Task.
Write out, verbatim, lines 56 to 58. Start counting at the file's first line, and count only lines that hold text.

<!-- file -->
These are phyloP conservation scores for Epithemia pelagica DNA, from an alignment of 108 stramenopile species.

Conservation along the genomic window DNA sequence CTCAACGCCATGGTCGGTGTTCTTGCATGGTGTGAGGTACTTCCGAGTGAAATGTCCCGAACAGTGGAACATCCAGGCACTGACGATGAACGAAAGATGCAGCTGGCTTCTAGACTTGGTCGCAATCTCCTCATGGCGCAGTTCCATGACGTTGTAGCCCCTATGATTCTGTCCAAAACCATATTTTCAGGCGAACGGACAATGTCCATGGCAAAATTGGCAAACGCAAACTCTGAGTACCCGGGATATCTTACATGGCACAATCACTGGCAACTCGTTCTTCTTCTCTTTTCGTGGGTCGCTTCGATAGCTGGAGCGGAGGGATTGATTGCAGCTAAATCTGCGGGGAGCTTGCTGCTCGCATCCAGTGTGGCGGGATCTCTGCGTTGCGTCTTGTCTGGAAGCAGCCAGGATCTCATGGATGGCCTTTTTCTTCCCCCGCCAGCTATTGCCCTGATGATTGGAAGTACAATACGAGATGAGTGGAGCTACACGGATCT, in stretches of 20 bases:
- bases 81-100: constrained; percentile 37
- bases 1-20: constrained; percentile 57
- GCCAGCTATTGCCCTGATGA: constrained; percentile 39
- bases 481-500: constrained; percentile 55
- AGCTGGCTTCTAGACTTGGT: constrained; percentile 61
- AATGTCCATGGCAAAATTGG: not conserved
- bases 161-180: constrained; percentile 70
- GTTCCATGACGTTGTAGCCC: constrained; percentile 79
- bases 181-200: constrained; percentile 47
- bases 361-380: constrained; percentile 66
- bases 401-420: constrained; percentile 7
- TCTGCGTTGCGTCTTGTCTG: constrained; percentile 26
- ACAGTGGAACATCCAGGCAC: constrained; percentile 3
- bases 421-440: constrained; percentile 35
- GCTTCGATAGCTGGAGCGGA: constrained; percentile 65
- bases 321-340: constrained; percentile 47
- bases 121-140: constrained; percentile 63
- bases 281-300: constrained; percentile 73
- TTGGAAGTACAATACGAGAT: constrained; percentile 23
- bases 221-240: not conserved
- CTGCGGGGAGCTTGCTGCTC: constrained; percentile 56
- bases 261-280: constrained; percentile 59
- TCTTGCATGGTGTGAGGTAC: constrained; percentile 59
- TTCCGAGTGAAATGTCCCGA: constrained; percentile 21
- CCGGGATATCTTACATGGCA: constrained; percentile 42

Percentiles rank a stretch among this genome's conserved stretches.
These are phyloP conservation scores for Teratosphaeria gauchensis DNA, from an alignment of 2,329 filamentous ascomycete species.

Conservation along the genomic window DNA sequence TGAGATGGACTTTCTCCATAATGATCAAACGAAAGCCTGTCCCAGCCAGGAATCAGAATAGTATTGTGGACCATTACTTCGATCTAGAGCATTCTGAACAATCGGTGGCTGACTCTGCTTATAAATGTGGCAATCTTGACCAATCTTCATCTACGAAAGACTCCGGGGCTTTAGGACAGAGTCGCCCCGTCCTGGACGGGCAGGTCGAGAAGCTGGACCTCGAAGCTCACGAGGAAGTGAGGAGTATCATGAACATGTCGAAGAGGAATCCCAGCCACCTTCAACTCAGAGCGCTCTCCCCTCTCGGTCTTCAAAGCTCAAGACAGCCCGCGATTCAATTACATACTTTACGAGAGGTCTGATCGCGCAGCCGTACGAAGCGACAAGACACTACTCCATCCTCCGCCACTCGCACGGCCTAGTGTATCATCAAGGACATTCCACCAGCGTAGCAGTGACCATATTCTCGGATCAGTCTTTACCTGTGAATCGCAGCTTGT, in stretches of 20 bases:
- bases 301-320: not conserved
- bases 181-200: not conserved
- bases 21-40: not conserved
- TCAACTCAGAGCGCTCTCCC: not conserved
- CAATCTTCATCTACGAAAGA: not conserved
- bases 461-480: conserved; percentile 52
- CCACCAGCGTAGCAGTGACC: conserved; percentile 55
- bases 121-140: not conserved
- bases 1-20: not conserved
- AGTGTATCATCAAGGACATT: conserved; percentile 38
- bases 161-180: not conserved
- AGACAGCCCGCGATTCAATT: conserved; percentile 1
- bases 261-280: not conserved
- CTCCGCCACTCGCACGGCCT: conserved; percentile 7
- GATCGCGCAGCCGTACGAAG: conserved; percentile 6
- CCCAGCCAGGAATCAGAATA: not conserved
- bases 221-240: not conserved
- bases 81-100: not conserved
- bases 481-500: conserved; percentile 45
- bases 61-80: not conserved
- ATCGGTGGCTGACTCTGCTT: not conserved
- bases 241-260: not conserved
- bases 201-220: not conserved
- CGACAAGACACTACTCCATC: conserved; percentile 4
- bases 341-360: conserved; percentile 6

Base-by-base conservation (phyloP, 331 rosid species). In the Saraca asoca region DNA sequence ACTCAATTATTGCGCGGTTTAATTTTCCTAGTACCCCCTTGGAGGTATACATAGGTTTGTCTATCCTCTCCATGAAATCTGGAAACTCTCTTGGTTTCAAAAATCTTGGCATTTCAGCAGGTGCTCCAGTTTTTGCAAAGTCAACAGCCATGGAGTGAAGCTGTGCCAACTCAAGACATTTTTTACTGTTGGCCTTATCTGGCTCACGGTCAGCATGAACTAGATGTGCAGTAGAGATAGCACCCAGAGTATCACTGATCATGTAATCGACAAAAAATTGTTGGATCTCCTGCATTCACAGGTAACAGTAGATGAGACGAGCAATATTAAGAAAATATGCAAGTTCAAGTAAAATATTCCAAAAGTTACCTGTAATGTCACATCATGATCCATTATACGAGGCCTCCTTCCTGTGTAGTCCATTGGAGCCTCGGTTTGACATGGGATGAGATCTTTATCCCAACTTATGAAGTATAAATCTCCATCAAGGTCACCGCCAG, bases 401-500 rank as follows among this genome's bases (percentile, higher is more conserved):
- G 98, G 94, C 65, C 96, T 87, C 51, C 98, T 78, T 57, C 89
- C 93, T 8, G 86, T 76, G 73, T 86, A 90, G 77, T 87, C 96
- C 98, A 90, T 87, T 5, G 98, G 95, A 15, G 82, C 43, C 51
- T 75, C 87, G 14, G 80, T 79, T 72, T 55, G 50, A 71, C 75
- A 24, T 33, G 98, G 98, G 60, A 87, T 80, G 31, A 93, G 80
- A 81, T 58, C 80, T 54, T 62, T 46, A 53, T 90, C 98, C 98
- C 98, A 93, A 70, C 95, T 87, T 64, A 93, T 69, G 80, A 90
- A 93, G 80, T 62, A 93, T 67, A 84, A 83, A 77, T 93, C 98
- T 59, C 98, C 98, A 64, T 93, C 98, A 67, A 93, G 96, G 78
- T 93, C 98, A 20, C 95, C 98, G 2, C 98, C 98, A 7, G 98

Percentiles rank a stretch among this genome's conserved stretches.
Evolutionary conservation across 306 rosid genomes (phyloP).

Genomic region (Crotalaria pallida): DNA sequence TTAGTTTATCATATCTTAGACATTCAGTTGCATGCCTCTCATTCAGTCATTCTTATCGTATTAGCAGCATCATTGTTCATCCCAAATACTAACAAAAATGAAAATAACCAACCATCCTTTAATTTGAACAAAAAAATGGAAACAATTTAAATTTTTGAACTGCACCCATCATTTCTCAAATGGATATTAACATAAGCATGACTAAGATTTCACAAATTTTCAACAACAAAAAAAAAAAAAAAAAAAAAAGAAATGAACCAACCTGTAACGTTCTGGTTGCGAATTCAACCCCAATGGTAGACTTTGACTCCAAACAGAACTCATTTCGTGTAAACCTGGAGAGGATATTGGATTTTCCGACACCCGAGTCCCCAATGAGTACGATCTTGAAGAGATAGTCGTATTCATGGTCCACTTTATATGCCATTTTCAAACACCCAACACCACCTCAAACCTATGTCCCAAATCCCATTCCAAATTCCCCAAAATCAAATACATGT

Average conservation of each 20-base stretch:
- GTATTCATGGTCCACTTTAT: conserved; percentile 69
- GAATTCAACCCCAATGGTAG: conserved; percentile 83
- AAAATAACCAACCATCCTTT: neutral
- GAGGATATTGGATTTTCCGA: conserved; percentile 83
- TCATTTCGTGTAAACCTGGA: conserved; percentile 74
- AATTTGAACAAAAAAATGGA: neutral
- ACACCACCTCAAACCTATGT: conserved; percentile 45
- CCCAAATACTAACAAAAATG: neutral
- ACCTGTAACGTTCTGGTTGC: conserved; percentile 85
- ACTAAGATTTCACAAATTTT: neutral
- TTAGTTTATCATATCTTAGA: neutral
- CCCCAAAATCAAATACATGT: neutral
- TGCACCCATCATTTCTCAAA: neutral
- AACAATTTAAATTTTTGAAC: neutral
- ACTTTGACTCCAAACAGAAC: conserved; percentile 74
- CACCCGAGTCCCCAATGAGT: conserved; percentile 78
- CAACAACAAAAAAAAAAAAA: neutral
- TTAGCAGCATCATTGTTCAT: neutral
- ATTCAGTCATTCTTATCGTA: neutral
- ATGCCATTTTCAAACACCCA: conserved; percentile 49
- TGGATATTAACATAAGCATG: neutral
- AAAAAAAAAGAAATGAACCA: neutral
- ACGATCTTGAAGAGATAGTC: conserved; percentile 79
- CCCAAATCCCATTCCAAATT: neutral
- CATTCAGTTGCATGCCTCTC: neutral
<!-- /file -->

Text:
Base-by-base conservation (phyloP, 331 rosid species). In the Saraca asoca region DNA sequence ACTCAATTATTGCGCGGTTTAATTTTCCTAGTACCCCCTTGGAGGTATACATAGGTTTGTCTATCCTCTCCATGAAATCTGGAAACTCTCTTGGTTTCAAAAATCTTGGCATTTCAGCAGGTGCTCCAGTTTTTGCAAAGTCAACAGCCATGGAGTGAAGCTGTGCCAACTCAAGACATTTTTTACTGTTGGCCTTATCTGGCTCACGGTCAGCATGAACTAGATGTGCAGTAGAGATAGCACCCAGAGTATCACTGATCATGTAATCGACAAAAAATTGTTGGATCTCCTGCATTCACAGGTAACAGTAGATGAGACGAGCAATATTAAGAAAATATGCAAGTTCAAGTAAAATATTCCAAAAGTTACCTGTAATGTCACATCATGATCCATTATACGAGGCCTCCTTCCTGTGTAGTCCATTGGAGCCTCGGTTTGACATGGGATGAGATCTTTATCCCAACTTATGAAGTATAAATCTCCATCAAGGTCACCGCCAG, bases 401-500 rank as follows among this genome's bases (percentile, higher is more conserved):
- G 98, G 94, C 65, C 96, T 87, C 51, C 98, T 78, T 57, C 89
- C 93, T 8, G 86, T 76, G 73, T 86, A 90, G 77, T 87, C 96